Standardized education often forces teachers to fixate on their curricula instead of — and sometimes at the expense of — their students’ learning progress. Students are often taught knowledge as a series of facts they depend on an instructor to impart. What we teach students can often be divorced from their interest if we don’t first allow them to become curious, to wonder about it. In fostering the natural curiosity of youth, we can invite new pathways of learning that teach students to construct their own knowledge from their observations.
Maggie Riley is the outdoor education and science specialist for Inyo County Office of Education, coordinating outdoor programs, which develop critical thinking and problem-solving in young people through environmental stewardship and watershed conservation. Along with her co-worker Mini Doonan, Maggie coordinates outdoor education programs for grades K–8 for Inyo County Schools in collaboration with community partners such as the Bishop Paiute Tribe and various nonprofits and government agencies. The student-centered education model of these programs fosters independently thinking youth, challenging the hierarchy of traditional learning.
In this interview, Maggie Riley talks about her philosophy of outdoor education and how it helped her develop a new approach to learning that prioritizes developing students’ natural curiosity.
What led you to become involved in outdoor education?
I grew up in Southern California, camping and hiking on public lands in California and across the country, including in the Eastern Sierra, where I now live. When I was in high school, I wanted to be a park ranger, but I was discouraged by many well-meaning adults. No matter what I said, they would come up with a reason why I might want to have a backup plan. I let myself get discouraged and didn’t pursue it right away.
In my first year at community college, a wonderful counselor told me about the Orange County Outdoor Science School programs. I applied, which led me to work in several outdoor education programs as a naturalist. That has become my primary career path throughout my life. I have worked at multiple Outdoor Science School programs and campuses run by Orange County, Merced County, and LA County. I went to Humboldt and got a degree in Ecology, Evolution, and Systematics, taking just about every natural science course they offered along the way, and came back to get a teaching credential after working as a botanist for the Forest Service, realizing that education was the key to making the world a better place. It wasn’t until I turned 40 that I also finally became the park ranger I always wanted to be, enjoying summers in Yosemite and teaching outdoor science during the school year.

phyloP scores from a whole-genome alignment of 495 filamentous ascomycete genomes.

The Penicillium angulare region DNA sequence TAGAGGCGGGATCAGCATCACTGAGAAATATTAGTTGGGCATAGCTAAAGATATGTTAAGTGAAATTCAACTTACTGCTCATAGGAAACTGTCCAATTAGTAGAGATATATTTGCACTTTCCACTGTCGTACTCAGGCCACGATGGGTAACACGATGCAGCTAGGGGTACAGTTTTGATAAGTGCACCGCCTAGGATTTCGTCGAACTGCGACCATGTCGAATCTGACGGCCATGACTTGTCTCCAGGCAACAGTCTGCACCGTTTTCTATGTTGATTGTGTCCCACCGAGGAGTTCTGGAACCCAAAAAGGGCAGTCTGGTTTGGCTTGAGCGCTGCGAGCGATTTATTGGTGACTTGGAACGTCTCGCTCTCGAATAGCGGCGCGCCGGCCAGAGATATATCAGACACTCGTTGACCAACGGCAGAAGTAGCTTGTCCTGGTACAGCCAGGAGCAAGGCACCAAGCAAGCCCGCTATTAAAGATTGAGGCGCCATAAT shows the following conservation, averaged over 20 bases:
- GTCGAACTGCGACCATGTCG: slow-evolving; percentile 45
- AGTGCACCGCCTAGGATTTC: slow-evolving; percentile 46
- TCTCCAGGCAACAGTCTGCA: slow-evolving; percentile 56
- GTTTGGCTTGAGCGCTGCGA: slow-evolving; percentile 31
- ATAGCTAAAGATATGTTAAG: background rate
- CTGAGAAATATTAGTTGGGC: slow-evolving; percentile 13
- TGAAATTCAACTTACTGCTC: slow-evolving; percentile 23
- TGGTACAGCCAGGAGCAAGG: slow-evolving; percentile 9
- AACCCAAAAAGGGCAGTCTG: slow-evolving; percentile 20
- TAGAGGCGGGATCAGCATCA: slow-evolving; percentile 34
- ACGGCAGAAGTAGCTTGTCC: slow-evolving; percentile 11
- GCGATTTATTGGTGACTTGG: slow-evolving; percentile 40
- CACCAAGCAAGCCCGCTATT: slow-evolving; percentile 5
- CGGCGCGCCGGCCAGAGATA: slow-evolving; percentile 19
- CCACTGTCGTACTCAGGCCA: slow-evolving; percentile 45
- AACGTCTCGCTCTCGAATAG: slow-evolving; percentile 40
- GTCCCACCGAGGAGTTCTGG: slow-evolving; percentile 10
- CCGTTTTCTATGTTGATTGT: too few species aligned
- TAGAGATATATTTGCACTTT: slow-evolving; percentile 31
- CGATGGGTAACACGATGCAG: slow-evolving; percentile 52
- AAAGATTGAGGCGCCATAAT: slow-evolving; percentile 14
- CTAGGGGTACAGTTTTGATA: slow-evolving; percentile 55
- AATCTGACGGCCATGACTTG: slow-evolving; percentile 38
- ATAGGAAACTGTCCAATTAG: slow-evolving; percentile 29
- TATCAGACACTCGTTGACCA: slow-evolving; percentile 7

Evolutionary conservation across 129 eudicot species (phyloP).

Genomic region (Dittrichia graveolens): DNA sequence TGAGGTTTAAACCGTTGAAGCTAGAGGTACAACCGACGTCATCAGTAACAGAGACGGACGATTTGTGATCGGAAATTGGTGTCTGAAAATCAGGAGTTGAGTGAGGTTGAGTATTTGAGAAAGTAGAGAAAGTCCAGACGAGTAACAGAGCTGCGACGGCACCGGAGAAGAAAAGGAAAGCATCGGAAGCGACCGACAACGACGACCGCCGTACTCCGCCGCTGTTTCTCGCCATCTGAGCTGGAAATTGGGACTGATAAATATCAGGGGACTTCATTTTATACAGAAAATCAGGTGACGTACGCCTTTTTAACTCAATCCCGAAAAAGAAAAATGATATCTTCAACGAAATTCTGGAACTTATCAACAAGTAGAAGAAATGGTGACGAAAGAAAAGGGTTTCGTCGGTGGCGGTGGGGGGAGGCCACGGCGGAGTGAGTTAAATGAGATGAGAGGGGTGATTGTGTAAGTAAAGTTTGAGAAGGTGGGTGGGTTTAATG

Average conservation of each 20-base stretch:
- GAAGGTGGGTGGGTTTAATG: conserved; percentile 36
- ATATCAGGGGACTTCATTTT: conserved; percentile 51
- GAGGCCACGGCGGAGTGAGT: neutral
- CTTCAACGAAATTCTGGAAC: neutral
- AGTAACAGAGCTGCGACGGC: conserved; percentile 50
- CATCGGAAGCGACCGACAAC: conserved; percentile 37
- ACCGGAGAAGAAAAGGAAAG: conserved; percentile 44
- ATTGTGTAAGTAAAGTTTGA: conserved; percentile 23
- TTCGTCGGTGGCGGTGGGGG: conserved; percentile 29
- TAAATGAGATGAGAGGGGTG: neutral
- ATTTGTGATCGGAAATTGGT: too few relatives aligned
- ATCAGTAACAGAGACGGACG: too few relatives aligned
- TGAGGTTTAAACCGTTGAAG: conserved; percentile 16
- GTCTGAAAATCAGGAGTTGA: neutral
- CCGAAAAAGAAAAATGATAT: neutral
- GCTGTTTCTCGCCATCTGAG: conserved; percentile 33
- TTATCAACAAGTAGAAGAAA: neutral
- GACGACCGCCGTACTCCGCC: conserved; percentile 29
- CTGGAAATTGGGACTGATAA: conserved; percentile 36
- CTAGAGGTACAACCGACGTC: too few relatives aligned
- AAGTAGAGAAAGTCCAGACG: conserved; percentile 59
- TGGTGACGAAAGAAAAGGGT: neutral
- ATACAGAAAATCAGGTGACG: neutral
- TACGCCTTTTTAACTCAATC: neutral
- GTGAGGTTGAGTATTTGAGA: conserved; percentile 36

How do you see outdoor education engaging students in ways that are different from a traditional setting or that are unique to the outdoor setting?
Outdoor education offers full-context learning. Instead of learning two-dimensionally, students experience the learning physically, emotionally, and intellectually – they are IN it. Everyone gets something out of it. Being out in nature is wonderful for social-emotional learning development. Outdoor education is also cross-curricular. You can teach anything outdoors, but it’s especially great for teaching natural sciences. Outdoor education is also helpful for students who have ADHD and find it difficult to focus in a traditional classroom setting. These students can notice and observe things that they then get their classmates to see. It changes students’ perceptions of each other, and learning in an outdoor environment redefines how we gauge success because outdoor education engages youth’s curious and restless spirit. One of the teachers I worked with at LA Outdoor Science School said that outdoor education gave her “tangible hooks to hang new learning on for the rest of the year.” It’s meaningful and memorable for students, which helps teachers, too.
How does outdoor education play out across age groups?
We are a small rural county and we are both proud and grateful to be able to offer outdoor education programming for K–8. Each grade gets a program, and they build on each other. We’re working on making them more cohesive as they’ve all been developed separately and some by outside organizations that we’ve taken over coordinating. The programming for the younger students is more focused on exploration because we think it’s important to build a good foundation of curiosity. We focus on curiosity and wonder in the first, second, and third-grade program, and we start to get into a little bit more of the specific standards and learning from fourth grade on.